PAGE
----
Austin Parks Foundation Marks 30 Years with Strong Foundation for the Future
As the city continues to grow and evolve, the nonprofit engages the community and raises awareness for local parks
By Britni Rachal
Photos courtesy of Austin Parks Foundation
Downtown views alongside a massive playground with slides banked into hills. A climbing activity for older children that’s three stories tall, as younger children cool off in a splashpad, enjoy a massive swing set or get creative in a sandbox. These are just some of the features in the new Alliance Children’s Garden that opened in Butler Park, located right off the shores of Lady Bird Lake on Barton Springs Road.
“Seeing my children enjoy this new space makes me thankful to be an Austinite!” says Jackie Rylander, mother of two active and young boys, with twin girls on the way. “The children’s garden is perfect for every age.” Another new project, EastLink Trail, connects Bartholomew Park to the Boggy Creek Greenbelt. Parks and schools exist right off the trail, and the area is expected to get a lot of foot traffic.
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With 369 parks currently, the foundation takes an active approach in engaging neighborhoods. Going door-to-door and hosting engagement sessions allows Austinites to voice preferences on park designs, with kids also having a voice about their next playgrounds. Past trends called for things like ziplines. But now, there’s an increased focus on safety and a little minimalism.
“Nature play is really big these days. Building elements where kids can sort of interact with nature and the play equipment feels more like logs and treehouses,” explains Collin Wallis, CEO of Austin Parks Foundation. “Children can take different pieces of wood and move them around and create things. It’s a much more natural experience as opposed to climbing metal structures.”
Packed with a variety of activities and tucked into neighborhoods off Riverside, Roy G. Guerrero Park provides a variety of fitness opportunities. A giant disc golf course, mountain bike trails, running trails, playgrounds and ample open space help fill 600-700 acres of space, including the Austin’s Secret Beach.
“It’s just a really cool space, and its access route is sort of protected,” says Wallis. “Once you are there you feel like you are in this other world. There’s a massive field and you can see some of the buildings downtown.”
Austin’s tiniest park is just south of the Capitol. Located on Congress Avenue, it’s easy to walk by and not realize it’s a park. Officially called Old Bakery, there’s a small food trailer that serves Thai food.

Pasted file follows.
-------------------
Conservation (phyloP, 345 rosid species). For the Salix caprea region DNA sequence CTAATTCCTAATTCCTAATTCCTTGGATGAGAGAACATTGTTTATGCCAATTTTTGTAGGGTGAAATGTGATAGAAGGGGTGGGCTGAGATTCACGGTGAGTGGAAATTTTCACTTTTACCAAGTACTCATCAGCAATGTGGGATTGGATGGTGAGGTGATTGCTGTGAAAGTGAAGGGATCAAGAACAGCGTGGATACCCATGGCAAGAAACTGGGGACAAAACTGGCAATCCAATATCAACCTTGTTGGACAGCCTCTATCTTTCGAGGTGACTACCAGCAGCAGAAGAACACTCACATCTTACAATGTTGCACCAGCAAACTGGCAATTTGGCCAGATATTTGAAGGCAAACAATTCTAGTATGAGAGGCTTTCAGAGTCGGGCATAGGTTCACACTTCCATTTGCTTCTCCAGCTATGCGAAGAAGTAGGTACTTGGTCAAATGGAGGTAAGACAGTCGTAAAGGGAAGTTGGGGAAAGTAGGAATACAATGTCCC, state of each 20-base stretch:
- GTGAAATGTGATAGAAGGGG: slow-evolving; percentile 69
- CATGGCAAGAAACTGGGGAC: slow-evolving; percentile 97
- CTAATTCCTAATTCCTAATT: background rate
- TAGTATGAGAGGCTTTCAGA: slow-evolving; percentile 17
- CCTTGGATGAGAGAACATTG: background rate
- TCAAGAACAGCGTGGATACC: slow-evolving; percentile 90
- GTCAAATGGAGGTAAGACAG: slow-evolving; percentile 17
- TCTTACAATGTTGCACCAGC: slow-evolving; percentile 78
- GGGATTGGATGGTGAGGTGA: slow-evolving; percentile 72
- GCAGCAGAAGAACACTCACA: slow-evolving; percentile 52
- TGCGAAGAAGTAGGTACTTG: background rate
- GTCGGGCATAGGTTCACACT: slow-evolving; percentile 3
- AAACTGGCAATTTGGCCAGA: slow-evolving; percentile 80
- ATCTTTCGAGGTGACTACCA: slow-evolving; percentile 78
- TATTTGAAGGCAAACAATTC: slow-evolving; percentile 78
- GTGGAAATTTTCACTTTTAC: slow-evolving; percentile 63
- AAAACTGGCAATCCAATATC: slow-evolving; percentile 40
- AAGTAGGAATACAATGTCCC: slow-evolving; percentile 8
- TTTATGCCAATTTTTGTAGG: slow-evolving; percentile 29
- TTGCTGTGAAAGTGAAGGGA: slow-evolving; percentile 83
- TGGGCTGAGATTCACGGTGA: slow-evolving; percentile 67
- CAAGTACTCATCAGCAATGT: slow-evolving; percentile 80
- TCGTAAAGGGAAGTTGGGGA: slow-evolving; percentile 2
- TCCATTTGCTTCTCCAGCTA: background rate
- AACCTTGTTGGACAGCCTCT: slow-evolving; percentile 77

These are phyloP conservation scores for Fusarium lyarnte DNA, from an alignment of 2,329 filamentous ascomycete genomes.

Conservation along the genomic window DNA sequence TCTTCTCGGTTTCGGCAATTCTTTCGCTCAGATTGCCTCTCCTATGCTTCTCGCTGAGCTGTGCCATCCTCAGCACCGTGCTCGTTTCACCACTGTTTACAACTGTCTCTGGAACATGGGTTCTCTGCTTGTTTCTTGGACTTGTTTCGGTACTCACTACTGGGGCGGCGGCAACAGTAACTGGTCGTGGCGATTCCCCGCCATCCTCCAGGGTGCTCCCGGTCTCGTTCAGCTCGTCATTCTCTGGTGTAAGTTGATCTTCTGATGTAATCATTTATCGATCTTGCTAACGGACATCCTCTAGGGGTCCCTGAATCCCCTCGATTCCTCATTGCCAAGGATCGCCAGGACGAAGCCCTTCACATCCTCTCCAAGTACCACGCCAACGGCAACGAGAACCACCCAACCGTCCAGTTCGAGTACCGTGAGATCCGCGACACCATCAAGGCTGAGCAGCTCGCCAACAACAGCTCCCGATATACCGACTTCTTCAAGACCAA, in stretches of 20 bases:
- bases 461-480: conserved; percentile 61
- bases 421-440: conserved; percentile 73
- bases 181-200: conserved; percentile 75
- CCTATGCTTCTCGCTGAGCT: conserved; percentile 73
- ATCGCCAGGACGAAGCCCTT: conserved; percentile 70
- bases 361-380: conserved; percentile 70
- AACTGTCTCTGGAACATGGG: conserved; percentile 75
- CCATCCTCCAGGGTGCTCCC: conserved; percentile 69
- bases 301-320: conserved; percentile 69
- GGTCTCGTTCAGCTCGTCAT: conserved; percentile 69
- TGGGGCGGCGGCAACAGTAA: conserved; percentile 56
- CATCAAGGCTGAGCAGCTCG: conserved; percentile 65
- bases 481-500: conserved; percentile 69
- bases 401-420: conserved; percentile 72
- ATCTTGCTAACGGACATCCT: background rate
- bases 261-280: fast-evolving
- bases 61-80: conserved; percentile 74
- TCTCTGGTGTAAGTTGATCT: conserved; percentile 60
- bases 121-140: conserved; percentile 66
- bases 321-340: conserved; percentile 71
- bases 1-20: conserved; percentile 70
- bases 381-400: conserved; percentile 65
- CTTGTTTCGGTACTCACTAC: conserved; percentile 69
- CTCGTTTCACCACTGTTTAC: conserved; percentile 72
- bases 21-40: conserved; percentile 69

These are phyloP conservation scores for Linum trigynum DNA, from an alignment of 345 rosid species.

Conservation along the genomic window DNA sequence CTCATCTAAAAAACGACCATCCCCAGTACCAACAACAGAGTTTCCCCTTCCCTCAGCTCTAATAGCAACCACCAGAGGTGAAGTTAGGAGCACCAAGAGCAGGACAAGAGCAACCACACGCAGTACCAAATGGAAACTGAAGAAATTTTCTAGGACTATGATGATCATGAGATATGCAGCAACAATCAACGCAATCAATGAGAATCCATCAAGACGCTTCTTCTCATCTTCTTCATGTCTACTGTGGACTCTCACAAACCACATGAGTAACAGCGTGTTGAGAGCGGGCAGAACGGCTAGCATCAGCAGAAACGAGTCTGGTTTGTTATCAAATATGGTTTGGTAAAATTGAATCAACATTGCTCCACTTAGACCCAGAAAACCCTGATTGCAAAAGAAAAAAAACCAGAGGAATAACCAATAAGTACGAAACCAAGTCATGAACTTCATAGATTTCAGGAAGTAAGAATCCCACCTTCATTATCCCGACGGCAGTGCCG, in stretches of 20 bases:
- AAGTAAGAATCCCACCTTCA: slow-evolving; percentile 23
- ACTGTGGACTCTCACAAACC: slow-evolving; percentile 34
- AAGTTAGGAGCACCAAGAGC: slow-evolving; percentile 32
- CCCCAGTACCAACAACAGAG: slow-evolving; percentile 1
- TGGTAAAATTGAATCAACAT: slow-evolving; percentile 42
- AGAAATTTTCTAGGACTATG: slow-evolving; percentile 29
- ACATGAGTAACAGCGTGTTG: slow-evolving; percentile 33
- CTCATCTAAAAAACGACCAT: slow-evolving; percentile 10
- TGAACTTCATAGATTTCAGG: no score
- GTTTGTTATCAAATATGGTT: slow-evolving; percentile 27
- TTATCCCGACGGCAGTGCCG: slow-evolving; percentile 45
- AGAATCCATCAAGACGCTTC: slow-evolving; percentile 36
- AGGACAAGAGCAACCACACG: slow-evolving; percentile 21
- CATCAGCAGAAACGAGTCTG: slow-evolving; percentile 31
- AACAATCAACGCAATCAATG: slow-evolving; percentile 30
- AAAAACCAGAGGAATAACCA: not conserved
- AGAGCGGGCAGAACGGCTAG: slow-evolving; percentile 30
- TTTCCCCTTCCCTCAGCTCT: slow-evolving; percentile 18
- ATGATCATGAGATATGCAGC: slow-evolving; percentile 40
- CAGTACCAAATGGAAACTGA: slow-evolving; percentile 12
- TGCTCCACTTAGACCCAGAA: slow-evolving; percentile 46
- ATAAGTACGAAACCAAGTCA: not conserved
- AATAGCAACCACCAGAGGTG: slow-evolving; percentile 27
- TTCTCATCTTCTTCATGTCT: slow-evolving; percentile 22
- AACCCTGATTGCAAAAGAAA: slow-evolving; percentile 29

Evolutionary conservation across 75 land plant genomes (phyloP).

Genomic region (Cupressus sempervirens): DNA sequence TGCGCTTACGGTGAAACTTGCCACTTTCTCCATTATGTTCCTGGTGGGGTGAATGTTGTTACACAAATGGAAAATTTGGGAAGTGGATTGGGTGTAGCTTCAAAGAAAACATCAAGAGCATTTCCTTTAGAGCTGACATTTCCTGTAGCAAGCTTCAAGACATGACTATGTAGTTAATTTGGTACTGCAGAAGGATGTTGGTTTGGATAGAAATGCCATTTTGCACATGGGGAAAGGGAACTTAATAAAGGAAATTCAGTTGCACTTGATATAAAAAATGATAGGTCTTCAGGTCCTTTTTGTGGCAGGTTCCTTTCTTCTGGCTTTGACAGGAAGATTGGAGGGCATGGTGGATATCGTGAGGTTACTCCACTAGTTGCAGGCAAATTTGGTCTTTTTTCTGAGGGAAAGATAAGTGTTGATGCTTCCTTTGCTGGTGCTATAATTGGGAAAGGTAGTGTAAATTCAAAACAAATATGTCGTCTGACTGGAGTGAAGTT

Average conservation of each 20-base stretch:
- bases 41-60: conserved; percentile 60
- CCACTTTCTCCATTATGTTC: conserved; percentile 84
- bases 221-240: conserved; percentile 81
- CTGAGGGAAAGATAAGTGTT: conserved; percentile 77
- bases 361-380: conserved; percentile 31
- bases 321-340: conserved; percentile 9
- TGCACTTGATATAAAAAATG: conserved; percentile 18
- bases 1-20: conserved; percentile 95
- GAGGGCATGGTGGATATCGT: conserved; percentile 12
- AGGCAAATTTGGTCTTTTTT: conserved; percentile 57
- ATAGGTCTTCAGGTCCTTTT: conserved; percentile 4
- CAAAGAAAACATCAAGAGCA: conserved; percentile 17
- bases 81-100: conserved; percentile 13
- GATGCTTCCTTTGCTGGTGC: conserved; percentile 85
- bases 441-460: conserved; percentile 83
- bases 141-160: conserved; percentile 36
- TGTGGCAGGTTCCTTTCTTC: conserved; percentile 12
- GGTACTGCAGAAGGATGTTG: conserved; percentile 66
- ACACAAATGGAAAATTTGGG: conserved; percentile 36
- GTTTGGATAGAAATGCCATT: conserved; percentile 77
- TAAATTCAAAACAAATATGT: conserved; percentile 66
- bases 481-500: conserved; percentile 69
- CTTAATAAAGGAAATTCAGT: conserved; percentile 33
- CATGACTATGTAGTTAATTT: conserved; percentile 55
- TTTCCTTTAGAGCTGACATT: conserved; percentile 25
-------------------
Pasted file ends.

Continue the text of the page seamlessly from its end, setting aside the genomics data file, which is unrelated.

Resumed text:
Bicycle motocross (BMX) is another unique feature of a lesser-known and maybe unofficial park at 9th street and Lamar. Once a so-called throwaway space in a flood plain, decades ago people started to build dirt jumps.
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“For the last 30 years, the guys who do jumps there have owned the area, and it’s literally gone from a headache, to now being embraced as a world-renown space,” says Wallis. “The people that use the park take care of it, and they are the ones building the jumps and repairing spaces and even investing their own money in the space.”
New projects are also in the works. The Austin Parks Foundation recently funded a grant at Highland Neighborhood Park off St. Johns to build a bridge so the neighborhood can access the park.
Another project involves a massive playscape at Govalle Park in East Austin. Already with a massive pool, city organizers want to add in the playground to complement the beginning of Southern Creek Walnut trail, which runs around 11 miles out to the expo center. Expansions are a welcome change for growing families within Austin, who’ve used the parks to get out of the house during the last two years of the pandemic.
“We especially love the old historic parks like Zilker, Bull Creek, Ramsey and Pease parks,” says Rylander. “We meet wonderful families, and we enjoy Austin’s well-kept, natural spaces. We’ve frequented parks almost every day.”
The Austin Parks Foundation celebrates its 30th anniversary this year and plans to continue to raise awareness for local parks for the next 30 years.
“It’s really up to us to make sure we are committed to our local parks, and how can we help as citizens?” says Wallis. “How can I not only enjoy my neighborhood park, but what can I do to improve the park?”
Activating, engaging, and investing in parks, the foundation has several volunteer projects coming up — along with the return of some popular activities, including Movies in the Park, in partnership with Rocket Cinema.